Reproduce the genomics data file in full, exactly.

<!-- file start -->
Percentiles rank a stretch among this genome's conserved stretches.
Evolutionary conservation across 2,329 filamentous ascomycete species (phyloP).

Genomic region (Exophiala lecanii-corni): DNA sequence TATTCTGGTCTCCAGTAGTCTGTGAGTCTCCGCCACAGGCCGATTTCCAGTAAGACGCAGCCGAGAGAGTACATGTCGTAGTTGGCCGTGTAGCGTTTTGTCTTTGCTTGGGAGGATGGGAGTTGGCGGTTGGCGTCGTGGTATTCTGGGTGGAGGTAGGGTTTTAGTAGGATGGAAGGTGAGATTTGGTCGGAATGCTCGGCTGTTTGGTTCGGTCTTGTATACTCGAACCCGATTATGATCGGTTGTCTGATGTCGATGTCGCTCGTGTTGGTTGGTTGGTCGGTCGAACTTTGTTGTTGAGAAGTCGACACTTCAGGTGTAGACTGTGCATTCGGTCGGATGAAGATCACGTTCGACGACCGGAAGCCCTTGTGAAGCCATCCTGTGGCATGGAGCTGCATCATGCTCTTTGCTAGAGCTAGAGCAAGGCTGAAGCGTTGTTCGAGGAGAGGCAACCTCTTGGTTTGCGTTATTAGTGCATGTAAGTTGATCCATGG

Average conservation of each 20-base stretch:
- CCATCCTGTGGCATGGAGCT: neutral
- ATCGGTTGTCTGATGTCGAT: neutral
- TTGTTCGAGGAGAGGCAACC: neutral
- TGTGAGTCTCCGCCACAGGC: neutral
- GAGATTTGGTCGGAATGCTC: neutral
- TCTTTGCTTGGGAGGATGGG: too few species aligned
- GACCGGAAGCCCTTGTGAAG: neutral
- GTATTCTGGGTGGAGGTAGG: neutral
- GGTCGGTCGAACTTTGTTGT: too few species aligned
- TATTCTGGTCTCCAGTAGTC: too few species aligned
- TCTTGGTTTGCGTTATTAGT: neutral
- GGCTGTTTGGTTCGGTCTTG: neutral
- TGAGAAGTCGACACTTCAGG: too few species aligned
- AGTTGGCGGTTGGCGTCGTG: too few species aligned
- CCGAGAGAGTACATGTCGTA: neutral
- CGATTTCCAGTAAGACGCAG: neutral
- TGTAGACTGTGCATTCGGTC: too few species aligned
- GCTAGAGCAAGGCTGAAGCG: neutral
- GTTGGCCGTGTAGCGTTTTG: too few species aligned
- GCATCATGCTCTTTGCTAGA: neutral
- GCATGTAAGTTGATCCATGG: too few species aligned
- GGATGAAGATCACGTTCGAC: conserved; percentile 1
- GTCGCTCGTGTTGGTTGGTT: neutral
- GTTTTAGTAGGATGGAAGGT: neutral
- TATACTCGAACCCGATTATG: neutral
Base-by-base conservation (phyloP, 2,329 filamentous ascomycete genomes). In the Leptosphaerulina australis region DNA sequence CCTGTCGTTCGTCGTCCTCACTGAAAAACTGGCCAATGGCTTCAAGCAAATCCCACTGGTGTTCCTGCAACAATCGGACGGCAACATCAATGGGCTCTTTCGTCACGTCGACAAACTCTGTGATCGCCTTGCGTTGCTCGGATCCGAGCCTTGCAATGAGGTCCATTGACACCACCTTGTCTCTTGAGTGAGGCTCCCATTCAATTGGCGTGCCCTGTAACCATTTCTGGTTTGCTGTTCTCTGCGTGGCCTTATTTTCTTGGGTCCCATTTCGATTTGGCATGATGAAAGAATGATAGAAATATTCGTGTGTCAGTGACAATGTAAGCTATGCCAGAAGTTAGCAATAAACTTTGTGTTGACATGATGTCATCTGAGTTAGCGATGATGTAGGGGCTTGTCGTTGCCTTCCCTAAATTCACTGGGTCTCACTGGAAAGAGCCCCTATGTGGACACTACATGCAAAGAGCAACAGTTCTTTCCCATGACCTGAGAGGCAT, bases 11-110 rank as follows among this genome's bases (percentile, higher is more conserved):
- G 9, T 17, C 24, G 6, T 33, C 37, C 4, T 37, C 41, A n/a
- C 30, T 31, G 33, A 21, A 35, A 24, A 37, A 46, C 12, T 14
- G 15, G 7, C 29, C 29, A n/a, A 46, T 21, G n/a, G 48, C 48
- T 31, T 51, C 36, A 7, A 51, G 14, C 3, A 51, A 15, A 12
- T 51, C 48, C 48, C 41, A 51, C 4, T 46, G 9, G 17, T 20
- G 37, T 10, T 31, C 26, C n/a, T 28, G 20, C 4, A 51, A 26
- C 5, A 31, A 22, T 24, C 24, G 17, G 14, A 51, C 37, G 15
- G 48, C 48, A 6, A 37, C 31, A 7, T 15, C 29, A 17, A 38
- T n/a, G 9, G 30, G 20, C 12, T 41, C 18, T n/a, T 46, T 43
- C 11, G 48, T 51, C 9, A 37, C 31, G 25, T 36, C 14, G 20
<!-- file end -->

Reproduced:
Percentiles rank a stretch among this genome's conserved stretches.
Evolutionary conservation across 2,329 filamentous ascomycete species (phyloP).

Genomic region (Exophiala lecanii-corni): DNA sequence TATTCTGGTCTCCAGTAGTCTGTGAGTCTCCGCCACAGGCCGATTTCCAGTAAGACGCAGCCGAGAGAGTACATGTCGTAGTTGGCCGTGTAGCGTTTTGTCTTTGCTTGGGAGGATGGGAGTTGGCGGTTGGCGTCGTGGTATTCTGGGTGGAGGTAGGGTTTTAGTAGGATGGAAGGTGAGATTTGGTCGGAATGCTCGGCTGTTTGGTTCGGTCTTGTATACTCGAACCCGATTATGATCGGTTGTCTGATGTCGATGTCGCTCGTGTTGGTTGGTTGGTCGGTCGAACTTTGTTGTTGAGAAGTCGACACTTCAGGTGTAGACTGTGCATTCGGTCGGATGAAGATCACGTTCGACGACCGGAAGCCCTTGTGAAGCCATCCTGTGGCATGGAGCTGCATCATGCTCTTTGCTAGAGCTAGAGCAAGGCTGAAGCGTTGTTCGAGGAGAGGCAACCTCTTGGTTTGCGTTATTAGTGCATGTAAGTTGATCCATGG

Average conservation of each 20-base stretch:
- CCATCCTGTGGCATGGAGCT: neutral
- ATCGGTTGTCTGATGTCGAT: neutral
- TTGTTCGAGGAGAGGCAACC: neutral
- TGTGAGTCTCCGCCACAGGC: neutral
- GAGATTTGGTCGGAATGCTC: neutral
- TCTTTGCTTGGGAGGATGGG: too few species aligned
- GACCGGAAGCCCTTGTGAAG: neutral
- GTATTCTGGGTGGAGGTAGG: neutral
- GGTCGGTCGAACTTTGTTGT: too few species aligned
- TATTCTGGTCTCCAGTAGTC: too few species aligned
- TCTTGGTTTGCGTTATTAGT: neutral
- GGCTGTTTGGTTCGGTCTTG: neutral
- TGAGAAGTCGACACTTCAGG: too few species aligned
- AGTTGGCGGTTGGCGTCGTG: too few species aligned
- CCGAGAGAGTACATGTCGTA: neutral
- CGATTTCCAGTAAGACGCAG: neutral
- TGTAGACTGTGCATTCGGTC: too few species aligned
- GCTAGAGCAAGGCTGAAGCG: neutral
- GTTGGCCGTGTAGCGTTTTG: too few species aligned
- GCATCATGCTCTTTGCTAGA: neutral
- GCATGTAAGTTGATCCATGG: too few species aligned
- GGATGAAGATCACGTTCGAC: conserved; percentile 1
- GTCGCTCGTGTTGGTTGGTT: neutral
- GTTTTAGTAGGATGGAAGGT: neutral
- TATACTCGAACCCGATTATG: neutral
Base-by-base conservation (phyloP, 2,329 filamentous ascomycete genomes). In the Leptosphaerulina australis region DNA sequence CCTGTCGTTCGTCGTCCTCACTGAAAAACTGGCCAATGGCTTCAAGCAAATCCCACTGGTGTTCCTGCAACAATCGGACGGCAACATCAATGGGCTCTTTCGTCACGTCGACAAACTCTGTGATCGCCTTGCGTTGCTCGGATCCGAGCCTTGCAATGAGGTCCATTGACACCACCTTGTCTCTTGAGTGAGGCTCCCATTCAATTGGCGTGCCCTGTAACCATTTCTGGTTTGCTGTTCTCTGCGTGGCCTTATTTTCTTGGGTCCCATTTCGATTTGGCATGATGAAAGAATGATAGAAATATTCGTGTGTCAGTGACAATGTAAGCTATGCCAGAAGTTAGCAATAAACTTTGTGTTGACATGATGTCATCTGAGTTAGCGATGATGTAGGGGCTTGTCGTTGCCTTCCCTAAATTCACTGGGTCTCACTGGAAAGAGCCCCTATGTGGACACTACATGCAAAGAGCAACAGTTCTTTCCCATGACCTGAGAGGCAT, bases 11-110 rank as follows among this genome's bases (percentile, higher is more conserved):
- G 9, T 17, C 24, G 6, T 33, C 37, C 4, T 37, C 41, A n/a
- C 30, T 31, G 33, A 21, A 35, A 24, A 37, A 46, C 12, T 14
- G 15, G 7, C 29, C 29, A n/a, A 46, T 21, G n/a, G 48, C 48
- T 31, T 51, C 36, A 7, A 51, G 14, C 3, A 51, A 15, A 12
- T 51, C 48, C 48, C 41, A 51, C 4, T 46, G 9, G 17, T 20
- G 37, T 10, T 31, C 26, C n/a, T 28, G 20, C 4, A 51, A 26
- C 5, A 31, A 22, T 24, C 24, G 17, G 14, A 51, C 37, G 15
- G 48, C 48, A 6, A 37, C 31, A 7, T 15, C 29, A 17, A 38
- T n/a, G 9, G 30, G 20, C 12, T 41, C 18, T n/a, T 46, T 43
- C 11, G 48, T 51, C 9, A 37, C 31, G 25, T 36, C 14, G 20